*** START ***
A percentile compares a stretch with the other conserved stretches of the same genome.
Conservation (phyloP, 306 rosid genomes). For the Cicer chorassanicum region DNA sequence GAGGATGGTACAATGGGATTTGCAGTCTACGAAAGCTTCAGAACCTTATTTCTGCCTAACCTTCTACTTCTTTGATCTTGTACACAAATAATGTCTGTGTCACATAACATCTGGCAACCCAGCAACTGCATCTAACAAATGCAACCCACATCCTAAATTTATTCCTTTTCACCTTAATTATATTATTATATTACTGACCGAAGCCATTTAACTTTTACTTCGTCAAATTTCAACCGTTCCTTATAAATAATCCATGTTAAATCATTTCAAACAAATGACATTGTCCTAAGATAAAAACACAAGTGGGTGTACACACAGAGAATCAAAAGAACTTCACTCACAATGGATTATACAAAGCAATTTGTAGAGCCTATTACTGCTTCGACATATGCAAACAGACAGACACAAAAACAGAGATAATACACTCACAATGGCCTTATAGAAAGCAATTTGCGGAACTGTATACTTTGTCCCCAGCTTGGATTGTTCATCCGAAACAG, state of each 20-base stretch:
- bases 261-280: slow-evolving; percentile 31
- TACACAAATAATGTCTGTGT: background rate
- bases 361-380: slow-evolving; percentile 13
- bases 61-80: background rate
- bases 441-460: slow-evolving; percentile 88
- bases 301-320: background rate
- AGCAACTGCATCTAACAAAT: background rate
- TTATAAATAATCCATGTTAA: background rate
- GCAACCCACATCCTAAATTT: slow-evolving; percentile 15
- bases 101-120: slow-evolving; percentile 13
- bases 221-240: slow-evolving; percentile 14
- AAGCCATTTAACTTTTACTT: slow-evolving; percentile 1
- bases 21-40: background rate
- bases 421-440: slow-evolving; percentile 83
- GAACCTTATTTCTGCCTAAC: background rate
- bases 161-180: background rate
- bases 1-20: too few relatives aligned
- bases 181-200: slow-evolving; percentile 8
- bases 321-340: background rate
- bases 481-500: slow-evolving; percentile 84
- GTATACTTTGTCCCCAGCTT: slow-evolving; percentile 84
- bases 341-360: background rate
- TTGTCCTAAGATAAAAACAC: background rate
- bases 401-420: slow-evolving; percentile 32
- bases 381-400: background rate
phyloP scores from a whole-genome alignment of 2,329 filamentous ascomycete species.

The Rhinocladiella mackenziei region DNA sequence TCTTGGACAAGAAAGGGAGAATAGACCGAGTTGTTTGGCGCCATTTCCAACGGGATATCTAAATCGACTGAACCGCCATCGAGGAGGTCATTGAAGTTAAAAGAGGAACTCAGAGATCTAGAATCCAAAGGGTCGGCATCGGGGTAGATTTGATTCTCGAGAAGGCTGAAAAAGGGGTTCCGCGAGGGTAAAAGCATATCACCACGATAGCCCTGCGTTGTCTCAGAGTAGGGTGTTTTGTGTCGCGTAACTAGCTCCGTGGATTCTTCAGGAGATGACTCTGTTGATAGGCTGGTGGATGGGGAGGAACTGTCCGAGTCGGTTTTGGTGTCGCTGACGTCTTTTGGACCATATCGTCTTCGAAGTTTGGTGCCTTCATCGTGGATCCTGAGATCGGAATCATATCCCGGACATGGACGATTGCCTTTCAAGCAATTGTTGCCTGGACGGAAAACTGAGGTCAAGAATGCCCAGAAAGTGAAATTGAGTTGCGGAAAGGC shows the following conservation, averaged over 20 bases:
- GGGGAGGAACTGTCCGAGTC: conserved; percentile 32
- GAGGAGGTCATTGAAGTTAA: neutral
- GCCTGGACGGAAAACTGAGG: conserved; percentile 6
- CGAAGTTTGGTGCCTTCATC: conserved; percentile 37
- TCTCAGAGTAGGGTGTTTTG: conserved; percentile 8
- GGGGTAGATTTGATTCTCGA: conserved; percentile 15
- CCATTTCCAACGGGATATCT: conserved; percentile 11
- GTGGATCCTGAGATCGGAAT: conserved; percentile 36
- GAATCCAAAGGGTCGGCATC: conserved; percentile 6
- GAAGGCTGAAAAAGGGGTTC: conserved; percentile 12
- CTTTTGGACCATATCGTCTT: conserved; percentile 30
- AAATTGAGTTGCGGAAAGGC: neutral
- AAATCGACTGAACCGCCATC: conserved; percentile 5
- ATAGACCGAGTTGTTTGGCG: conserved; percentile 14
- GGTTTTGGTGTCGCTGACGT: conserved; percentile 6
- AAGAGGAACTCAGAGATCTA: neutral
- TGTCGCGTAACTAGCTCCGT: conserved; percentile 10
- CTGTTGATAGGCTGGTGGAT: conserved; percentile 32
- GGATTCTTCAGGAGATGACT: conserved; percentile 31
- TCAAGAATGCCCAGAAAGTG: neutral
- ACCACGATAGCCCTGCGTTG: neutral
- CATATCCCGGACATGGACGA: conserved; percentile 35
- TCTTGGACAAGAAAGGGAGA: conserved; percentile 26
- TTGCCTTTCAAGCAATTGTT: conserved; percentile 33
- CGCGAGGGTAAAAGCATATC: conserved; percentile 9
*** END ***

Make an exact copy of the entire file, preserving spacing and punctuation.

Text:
A percentile compares a stretch with the other conserved stretches of the same genome.
Conservation (phyloP, 306 rosid genomes). For the Cicer chorassanicum region DNA sequence GAGGATGGTACAATGGGATTTGCAGTCTACGAAAGCTTCAGAACCTTATTTCTGCCTAACCTTCTACTTCTTTGATCTTGTACACAAATAATGTCTGTGTCACATAACATCTGGCAACCCAGCAACTGCATCTAACAAATGCAACCCACATCCTAAATTTATTCCTTTTCACCTTAATTATATTATTATATTACTGACCGAAGCCATTTAACTTTTACTTCGTCAAATTTCAACCGTTCCTTATAAATAATCCATGTTAAATCATTTCAAACAAATGACATTGTCCTAAGATAAAAACACAAGTGGGTGTACACACAGAGAATCAAAAGAACTTCACTCACAATGGATTATACAAAGCAATTTGTAGAGCCTATTACTGCTTCGACATATGCAAACAGACAGACACAAAAACAGAGATAATACACTCACAATGGCCTTATAGAAAGCAATTTGCGGAACTGTATACTTTGTCCCCAGCTTGGATTGTTCATCCGAAACAG, state of each 20-base stretch:
- bases 261-280: slow-evolving; percentile 31
- TACACAAATAATGTCTGTGT: background rate
- bases 361-380: slow-evolving; percentile 13
- bases 61-80: background rate
- bases 441-460: slow-evolving; percentile 88
- bases 301-320: background rate
- AGCAACTGCATCTAACAAAT: background rate
- TTATAAATAATCCATGTTAA: background rate
- GCAACCCACATCCTAAATTT: slow-evolving; percentile 15
- bases 101-120: slow-evolving; percentile 13
- bases 221-240: slow-evolving; percentile 14
- AAGCCATTTAACTTTTACTT: slow-evolving; percentile 1
- bases 21-40: background rate
- bases 421-440: slow-evolving; percentile 83
- GAACCTTATTTCTGCCTAAC: background rate
- bases 161-180: background rate
- bases 1-20: too few relatives aligned
- bases 181-200: slow-evolving; percentile 8
- bases 321-340: background rate
- bases 481-500: slow-evolving; percentile 84
- GTATACTTTGTCCCCAGCTT: slow-evolving; percentile 84
- bases 341-360: background rate
- TTGTCCTAAGATAAAAACAC: background rate
- bases 401-420: slow-evolving; percentile 32
- bases 381-400: background rate
phyloP scores from a whole-genome alignment of 2,329 filamentous ascomycete species.

The Rhinocladiella mackenziei region DNA sequence TCTTGGACAAGAAAGGGAGAATAGACCGAGTTGTTTGGCGCCATTTCCAACGGGATATCTAAATCGACTGAACCGCCATCGAGGAGGTCATTGAAGTTAAAAGAGGAACTCAGAGATCTAGAATCCAAAGGGTCGGCATCGGGGTAGATTTGATTCTCGAGAAGGCTGAAAAAGGGGTTCCGCGAGGGTAAAAGCATATCACCACGATAGCCCTGCGTTGTCTCAGAGTAGGGTGTTTTGTGTCGCGTAACTAGCTCCGTGGATTCTTCAGGAGATGACTCTGTTGATAGGCTGGTGGATGGGGAGGAACTGTCCGAGTCGGTTTTGGTGTCGCTGACGTCTTTTGGACCATATCGTCTTCGAAGTTTGGTGCCTTCATCGTGGATCCTGAGATCGGAATCATATCCCGGACATGGACGATTGCCTTTCAAGCAATTGTTGCCTGGACGGAAAACTGAGGTCAAGAATGCCCAGAAAGTGAAATTGAGTTGCGGAAAGGC shows the following conservation, averaged over 20 bases:
- GGGGAGGAACTGTCCGAGTC: conserved; percentile 32
- GAGGAGGTCATTGAAGTTAA: neutral
- GCCTGGACGGAAAACTGAGG: conserved; percentile 6
- CGAAGTTTGGTGCCTTCATC: conserved; percentile 37
- TCTCAGAGTAGGGTGTTTTG: conserved; percentile 8
- GGGGTAGATTTGATTCTCGA: conserved; percentile 15
- CCATTTCCAACGGGATATCT: conserved; percentile 11
- GTGGATCCTGAGATCGGAAT: conserved; percentile 36
- GAATCCAAAGGGTCGGCATC: conserved; percentile 6
- GAAGGCTGAAAAAGGGGTTC: conserved; percentile 12
- CTTTTGGACCATATCGTCTT: conserved; percentile 30
- AAATTGAGTTGCGGAAAGGC: neutral
- AAATCGACTGAACCGCCATC: conserved; percentile 5
- ATAGACCGAGTTGTTTGGCG: conserved; percentile 14
- GGTTTTGGTGTCGCTGACGT: conserved; percentile 6
- AAGAGGAACTCAGAGATCTA: neutral
- TGTCGCGTAACTAGCTCCGT: conserved; percentile 10
- CTGTTGATAGGCTGGTGGAT: conserved; percentile 32
- GGATTCTTCAGGAGATGACT: conserved; percentile 31
- TCAAGAATGCCCAGAAAGTG: neutral
- ACCACGATAGCCCTGCGTTG: neutral
- CATATCCCGGACATGGACGA: conserved; percentile 35
- TCTTGGACAAGAAAGGGAGA: conserved; percentile 26
- TTGCCTTTCAAGCAATTGTT: conserved; percentile 33
- CGCGAGGGTAAAAGCATATC: conserved; percentile 9